Key Fact: There are really two basic types of metal shingles, or tiles: metal coated with metallic finish, often second coated with factory finished paint, and the second type which is often referred to as stone-coated metal tiles.

It’s the stone-coated variation that opens the door to having metal shingles that look nearly identical to asphalt shingles, because like asphalt shingles, they are coated with granules.

So, it’s not just color, but texture that allows metal shingles to obtain a great diversity in product options.

With texture as an additional option, slate, wood and ceramic are all possible appearances for metal roofing.

Then there is shape, which varies a bit by manufacturer, but for the most part are rectangular, or diamond shaped.

How it’s installed: Metal shingle installation relies on an interlocking system that makes for quicker installation and ability to hide fasteners.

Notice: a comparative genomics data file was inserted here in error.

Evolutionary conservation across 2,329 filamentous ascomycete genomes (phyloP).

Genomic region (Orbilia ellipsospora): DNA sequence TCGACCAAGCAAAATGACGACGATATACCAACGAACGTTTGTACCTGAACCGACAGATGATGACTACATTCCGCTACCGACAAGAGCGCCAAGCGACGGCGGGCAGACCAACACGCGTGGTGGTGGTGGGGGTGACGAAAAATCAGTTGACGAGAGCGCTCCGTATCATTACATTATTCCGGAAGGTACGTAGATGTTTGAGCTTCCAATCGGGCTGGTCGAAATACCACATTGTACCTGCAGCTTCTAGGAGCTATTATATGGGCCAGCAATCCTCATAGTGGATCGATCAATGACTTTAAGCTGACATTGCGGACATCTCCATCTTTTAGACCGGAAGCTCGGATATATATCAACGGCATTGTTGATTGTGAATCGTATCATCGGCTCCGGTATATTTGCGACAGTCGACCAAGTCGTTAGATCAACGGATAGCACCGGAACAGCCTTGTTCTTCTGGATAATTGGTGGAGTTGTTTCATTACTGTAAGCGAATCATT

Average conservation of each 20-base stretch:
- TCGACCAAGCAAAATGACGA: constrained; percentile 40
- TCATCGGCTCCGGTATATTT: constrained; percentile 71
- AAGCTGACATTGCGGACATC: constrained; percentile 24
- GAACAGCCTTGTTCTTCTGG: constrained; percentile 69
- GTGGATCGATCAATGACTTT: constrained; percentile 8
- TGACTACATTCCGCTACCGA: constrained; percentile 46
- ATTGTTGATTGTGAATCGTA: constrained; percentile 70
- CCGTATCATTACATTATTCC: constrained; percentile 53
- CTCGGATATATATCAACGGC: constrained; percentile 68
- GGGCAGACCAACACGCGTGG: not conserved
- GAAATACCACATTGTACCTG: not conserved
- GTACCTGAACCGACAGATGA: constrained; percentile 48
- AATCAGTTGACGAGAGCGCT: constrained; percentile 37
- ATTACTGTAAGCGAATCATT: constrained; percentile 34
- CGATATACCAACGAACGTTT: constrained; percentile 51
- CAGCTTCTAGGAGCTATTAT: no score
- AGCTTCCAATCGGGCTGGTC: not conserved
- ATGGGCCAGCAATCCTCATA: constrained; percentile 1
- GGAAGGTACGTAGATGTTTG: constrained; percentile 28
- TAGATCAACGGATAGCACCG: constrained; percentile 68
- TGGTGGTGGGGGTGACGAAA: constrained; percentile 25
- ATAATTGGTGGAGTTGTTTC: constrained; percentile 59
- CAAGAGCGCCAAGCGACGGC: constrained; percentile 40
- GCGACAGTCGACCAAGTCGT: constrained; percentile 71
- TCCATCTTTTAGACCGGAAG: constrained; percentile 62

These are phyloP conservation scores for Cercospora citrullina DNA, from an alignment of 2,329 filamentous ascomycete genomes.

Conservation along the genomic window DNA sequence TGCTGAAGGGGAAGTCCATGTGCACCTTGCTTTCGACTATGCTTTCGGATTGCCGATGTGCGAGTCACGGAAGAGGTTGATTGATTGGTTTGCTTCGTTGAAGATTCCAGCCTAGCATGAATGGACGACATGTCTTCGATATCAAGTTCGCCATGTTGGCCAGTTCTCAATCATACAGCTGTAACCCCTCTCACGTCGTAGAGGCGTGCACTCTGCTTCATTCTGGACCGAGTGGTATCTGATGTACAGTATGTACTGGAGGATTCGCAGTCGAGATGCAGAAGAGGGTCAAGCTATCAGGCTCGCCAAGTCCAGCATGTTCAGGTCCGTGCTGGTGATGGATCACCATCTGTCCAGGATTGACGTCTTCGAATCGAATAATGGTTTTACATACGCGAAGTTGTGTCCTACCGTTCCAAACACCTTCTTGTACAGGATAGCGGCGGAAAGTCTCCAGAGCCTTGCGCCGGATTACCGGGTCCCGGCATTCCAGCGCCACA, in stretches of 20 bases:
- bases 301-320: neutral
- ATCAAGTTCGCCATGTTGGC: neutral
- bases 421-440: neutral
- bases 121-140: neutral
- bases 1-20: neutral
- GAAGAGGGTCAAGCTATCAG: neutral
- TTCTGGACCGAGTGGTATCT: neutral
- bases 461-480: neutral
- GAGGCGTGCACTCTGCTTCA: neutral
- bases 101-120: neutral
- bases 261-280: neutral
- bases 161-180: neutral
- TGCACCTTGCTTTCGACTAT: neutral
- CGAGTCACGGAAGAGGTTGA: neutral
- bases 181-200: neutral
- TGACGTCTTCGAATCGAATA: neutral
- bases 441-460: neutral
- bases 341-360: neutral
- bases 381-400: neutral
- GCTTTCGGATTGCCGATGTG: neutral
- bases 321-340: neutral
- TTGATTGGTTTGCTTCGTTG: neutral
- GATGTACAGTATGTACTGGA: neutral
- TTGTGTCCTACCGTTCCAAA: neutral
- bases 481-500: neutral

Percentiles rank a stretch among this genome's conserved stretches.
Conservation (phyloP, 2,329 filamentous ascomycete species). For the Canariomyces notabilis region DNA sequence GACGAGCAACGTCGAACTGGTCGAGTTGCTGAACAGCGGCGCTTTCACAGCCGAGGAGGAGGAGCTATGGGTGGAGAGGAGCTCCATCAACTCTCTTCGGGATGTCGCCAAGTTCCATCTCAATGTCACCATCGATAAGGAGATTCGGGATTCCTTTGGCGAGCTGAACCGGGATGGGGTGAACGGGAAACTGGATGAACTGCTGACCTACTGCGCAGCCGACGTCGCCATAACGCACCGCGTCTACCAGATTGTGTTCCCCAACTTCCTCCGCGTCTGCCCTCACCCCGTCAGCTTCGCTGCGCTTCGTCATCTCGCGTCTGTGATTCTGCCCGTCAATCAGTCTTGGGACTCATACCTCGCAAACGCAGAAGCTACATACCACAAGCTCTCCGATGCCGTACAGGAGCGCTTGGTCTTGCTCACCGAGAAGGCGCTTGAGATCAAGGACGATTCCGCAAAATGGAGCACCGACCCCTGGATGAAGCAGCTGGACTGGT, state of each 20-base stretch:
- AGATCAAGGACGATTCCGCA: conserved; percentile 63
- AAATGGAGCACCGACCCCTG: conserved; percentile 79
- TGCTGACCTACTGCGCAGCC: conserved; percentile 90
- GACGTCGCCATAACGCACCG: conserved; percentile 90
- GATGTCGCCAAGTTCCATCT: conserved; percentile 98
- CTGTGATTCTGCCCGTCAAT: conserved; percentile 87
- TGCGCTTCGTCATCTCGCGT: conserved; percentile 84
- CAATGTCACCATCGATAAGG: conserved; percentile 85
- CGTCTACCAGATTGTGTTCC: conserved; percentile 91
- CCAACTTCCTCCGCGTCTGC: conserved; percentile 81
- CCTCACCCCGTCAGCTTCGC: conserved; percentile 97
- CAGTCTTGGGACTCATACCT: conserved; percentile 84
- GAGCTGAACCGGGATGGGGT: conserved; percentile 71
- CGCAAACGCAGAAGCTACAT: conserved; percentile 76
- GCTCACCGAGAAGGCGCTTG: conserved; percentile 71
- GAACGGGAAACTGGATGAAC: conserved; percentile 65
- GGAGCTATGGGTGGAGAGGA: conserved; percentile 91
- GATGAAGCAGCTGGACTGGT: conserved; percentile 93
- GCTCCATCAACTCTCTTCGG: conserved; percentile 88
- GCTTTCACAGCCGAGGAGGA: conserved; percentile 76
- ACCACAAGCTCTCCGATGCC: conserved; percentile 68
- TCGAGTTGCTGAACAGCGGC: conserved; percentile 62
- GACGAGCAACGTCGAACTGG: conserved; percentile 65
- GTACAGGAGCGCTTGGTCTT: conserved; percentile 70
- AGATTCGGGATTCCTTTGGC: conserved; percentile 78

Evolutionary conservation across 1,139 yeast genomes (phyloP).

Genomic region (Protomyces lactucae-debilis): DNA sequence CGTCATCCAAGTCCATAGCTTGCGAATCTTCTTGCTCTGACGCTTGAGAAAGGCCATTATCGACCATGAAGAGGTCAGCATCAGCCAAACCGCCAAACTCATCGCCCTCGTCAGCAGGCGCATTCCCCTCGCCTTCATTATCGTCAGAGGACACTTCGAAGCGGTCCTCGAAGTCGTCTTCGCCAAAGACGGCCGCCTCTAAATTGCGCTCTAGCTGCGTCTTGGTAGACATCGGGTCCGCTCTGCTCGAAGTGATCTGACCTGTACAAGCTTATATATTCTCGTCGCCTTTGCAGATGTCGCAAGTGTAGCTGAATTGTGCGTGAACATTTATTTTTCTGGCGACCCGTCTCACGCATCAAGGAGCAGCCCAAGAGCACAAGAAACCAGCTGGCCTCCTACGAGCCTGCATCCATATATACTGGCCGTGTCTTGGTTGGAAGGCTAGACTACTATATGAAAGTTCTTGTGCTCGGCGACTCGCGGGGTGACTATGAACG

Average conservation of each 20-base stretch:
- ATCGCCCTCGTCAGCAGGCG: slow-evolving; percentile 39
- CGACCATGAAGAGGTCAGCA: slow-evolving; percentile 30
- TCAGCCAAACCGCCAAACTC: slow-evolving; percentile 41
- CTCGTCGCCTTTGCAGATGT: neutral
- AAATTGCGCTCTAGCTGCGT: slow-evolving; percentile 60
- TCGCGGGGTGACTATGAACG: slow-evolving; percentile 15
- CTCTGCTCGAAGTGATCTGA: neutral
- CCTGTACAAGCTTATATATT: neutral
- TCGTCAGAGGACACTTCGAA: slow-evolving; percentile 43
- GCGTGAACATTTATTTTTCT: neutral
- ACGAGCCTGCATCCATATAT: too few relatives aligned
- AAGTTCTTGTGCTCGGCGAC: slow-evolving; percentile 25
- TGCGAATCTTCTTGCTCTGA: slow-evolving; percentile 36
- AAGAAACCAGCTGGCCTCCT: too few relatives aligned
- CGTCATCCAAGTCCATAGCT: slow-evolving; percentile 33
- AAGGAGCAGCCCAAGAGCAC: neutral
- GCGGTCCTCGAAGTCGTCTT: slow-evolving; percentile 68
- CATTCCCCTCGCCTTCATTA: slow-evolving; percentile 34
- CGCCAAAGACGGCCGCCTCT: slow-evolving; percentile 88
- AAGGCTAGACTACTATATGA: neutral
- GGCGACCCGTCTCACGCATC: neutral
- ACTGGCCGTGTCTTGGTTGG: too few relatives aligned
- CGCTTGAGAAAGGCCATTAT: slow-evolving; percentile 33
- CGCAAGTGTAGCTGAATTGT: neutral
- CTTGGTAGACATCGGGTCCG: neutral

Some manufacturers still go the route of having panels of say 4 tiles (per panel) that are adhered to the roof deck.

Panels are usually 4 feet long and are often installed over existing roofing (i.e. metal shingles can be installed on top of asphalt shingles).

Did you know? Interlocking tiles are now the 2nd most popular type of metal roofing for residential homes after standing seam.

The other consideration for shingle options is the material, or type of metal itself, but we’ll cover that in the next section.